The procyclin repertoire of Trypanosoma brucei: identification and structural characterization of the Glu-Pro-rich polypeptides

Alvaro Acosta-Serrano, Robert N. Cole, Angela Mehlert, Mary G.-S. Lee, Michael A. J. Ferguson, Paul T. Englund

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    Abstract

    The surface of the insect stages of the protozoan parasite Trypanosoma brucei is covered by abundant glycosyl phosphatidylinositol (GPI)-anchored glycoproteins known as procyclins. One type of procyclin, the EP isoform, is predicted to have 22-30 Glu-Pro (EP) repeats in its C-terminal domain and is encoded by multiple genes. Because of the similarity of the EP isoform sequences and the heterogeneity of their GPI anchors, it has been impossible to separate and characterize these polypeptides by standard protein fractionation techniques. To facilitate their structural and functional characterization, we used a combination of matrix-assisted laser desorption ionization and electrospray mass spectrometry to analyze the entire procyclin repertoire expressed on the trypanosome cell. This analysis, which required removal of the GPI anchors by aqueous hydrofluoric acid treatment and cleavage at aspartate-proline bonds by mild acid hydrolysis, provided precise information about the glycosylation state and the number of Glu-Pro repeats in these proteins. Using this methodology we detected in a T. brucei clone the glycosylated products of the EP3 gene and two different products of the EP1 gene (EP1-1 and EP1-2). Furthermore, only low amounts of the nonglycosylated products of the GREET and EP2 genes were detected. Because all procyclin genes are transcribed polycistronically, the latter finding indicates that the expression of the GREET and ER2 genes is post-transcriptionaly regulated. This is the first time that the whole procyclin repertoire from procyclic trypanosomes has been characterized at the protein level.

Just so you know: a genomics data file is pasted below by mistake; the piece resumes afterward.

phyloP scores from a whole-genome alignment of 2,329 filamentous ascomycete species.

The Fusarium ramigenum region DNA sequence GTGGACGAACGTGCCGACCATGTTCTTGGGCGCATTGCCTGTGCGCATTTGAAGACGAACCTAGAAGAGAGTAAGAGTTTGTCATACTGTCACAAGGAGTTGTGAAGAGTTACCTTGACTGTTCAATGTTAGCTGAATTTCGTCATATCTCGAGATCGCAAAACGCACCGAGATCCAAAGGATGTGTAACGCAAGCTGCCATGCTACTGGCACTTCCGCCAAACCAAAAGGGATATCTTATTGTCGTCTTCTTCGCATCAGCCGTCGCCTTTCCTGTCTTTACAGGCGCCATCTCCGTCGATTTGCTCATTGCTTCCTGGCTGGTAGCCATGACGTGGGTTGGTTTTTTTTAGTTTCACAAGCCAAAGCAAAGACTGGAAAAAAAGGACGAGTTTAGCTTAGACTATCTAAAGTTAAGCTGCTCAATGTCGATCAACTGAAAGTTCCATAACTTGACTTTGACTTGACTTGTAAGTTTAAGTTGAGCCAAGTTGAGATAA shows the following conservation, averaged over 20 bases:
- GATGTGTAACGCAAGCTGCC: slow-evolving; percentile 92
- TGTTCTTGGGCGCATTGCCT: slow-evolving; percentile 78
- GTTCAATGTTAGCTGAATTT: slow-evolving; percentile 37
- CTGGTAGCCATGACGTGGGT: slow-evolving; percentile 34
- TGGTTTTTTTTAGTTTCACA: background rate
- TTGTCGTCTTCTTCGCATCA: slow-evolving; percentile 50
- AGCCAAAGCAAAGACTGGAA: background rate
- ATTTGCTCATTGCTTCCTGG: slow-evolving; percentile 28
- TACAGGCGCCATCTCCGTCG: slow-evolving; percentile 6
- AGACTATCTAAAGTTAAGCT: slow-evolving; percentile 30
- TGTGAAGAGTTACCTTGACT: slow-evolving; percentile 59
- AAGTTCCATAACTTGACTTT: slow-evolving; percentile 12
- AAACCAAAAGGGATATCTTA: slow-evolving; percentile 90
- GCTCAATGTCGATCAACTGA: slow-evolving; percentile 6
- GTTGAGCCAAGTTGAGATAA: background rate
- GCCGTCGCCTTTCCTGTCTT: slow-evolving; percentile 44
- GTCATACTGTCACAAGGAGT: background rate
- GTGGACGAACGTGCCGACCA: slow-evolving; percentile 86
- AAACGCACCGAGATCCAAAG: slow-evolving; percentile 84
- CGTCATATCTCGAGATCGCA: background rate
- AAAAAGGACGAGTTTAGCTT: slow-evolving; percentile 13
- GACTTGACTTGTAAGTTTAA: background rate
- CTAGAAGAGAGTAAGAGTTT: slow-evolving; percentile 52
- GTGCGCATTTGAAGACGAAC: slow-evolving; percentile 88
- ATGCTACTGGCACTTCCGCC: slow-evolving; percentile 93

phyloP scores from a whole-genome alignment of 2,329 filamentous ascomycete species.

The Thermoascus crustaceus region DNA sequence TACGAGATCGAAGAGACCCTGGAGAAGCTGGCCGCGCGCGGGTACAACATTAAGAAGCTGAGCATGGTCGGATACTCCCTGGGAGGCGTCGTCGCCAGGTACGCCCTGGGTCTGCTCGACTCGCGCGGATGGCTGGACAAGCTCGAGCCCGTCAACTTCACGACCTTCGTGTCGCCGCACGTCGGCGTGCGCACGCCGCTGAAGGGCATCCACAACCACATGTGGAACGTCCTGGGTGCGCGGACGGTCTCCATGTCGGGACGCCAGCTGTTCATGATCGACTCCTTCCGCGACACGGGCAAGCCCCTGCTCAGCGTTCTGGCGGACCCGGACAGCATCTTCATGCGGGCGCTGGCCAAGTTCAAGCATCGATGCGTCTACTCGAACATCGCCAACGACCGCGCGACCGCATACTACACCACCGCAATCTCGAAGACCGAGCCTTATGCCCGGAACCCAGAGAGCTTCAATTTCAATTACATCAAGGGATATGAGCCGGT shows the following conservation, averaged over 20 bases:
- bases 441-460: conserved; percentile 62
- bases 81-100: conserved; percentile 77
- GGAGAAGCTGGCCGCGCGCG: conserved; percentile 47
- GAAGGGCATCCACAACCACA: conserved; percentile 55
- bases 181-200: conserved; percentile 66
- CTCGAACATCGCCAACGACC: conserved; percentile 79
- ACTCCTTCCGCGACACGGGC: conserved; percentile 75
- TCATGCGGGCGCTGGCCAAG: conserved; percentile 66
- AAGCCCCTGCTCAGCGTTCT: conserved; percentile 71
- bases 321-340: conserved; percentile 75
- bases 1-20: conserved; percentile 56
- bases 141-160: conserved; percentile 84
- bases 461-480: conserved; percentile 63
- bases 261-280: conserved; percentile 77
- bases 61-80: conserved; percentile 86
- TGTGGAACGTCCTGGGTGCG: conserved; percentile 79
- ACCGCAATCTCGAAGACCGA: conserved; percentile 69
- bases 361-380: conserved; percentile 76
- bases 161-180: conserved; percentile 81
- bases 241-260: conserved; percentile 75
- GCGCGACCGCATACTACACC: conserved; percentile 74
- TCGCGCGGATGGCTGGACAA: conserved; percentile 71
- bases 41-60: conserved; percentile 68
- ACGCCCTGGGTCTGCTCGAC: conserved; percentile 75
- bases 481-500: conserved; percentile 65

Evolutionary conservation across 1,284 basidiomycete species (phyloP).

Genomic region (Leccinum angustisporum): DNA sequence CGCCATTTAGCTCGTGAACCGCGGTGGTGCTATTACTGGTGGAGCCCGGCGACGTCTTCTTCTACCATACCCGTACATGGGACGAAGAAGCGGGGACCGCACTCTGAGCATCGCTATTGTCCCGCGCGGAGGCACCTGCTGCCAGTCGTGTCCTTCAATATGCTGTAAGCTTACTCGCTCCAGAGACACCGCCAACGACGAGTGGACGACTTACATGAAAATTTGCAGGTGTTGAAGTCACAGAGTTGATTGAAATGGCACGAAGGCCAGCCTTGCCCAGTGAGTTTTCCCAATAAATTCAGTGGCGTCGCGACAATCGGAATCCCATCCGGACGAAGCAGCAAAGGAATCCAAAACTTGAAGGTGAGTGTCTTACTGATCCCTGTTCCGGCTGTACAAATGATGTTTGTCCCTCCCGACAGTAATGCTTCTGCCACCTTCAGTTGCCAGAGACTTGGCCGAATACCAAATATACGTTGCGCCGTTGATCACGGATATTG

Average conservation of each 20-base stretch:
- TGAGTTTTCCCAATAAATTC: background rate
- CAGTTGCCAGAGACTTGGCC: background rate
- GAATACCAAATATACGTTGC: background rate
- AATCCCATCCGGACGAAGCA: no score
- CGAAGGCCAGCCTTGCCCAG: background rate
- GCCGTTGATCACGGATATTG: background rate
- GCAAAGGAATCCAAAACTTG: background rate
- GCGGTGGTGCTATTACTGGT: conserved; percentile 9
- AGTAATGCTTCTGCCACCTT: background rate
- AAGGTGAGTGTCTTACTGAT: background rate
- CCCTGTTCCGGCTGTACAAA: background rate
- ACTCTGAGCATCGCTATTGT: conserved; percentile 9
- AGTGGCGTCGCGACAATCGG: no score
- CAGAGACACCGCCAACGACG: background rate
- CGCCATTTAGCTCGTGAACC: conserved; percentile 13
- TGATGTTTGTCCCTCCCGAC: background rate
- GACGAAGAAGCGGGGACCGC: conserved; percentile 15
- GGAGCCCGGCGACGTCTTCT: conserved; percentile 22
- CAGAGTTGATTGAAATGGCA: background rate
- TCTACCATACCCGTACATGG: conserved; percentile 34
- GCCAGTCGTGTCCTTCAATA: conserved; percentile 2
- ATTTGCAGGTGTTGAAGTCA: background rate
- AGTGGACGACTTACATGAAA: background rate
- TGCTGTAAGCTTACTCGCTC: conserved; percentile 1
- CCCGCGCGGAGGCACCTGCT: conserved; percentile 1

Original languageEnglish
    Pages (from-to)29763-29771
    Number of pages9
    JournalJournal of Biological Chemistry
    Volume274
    Issue number42
    Publication statusPublished - 15 Oct 1999

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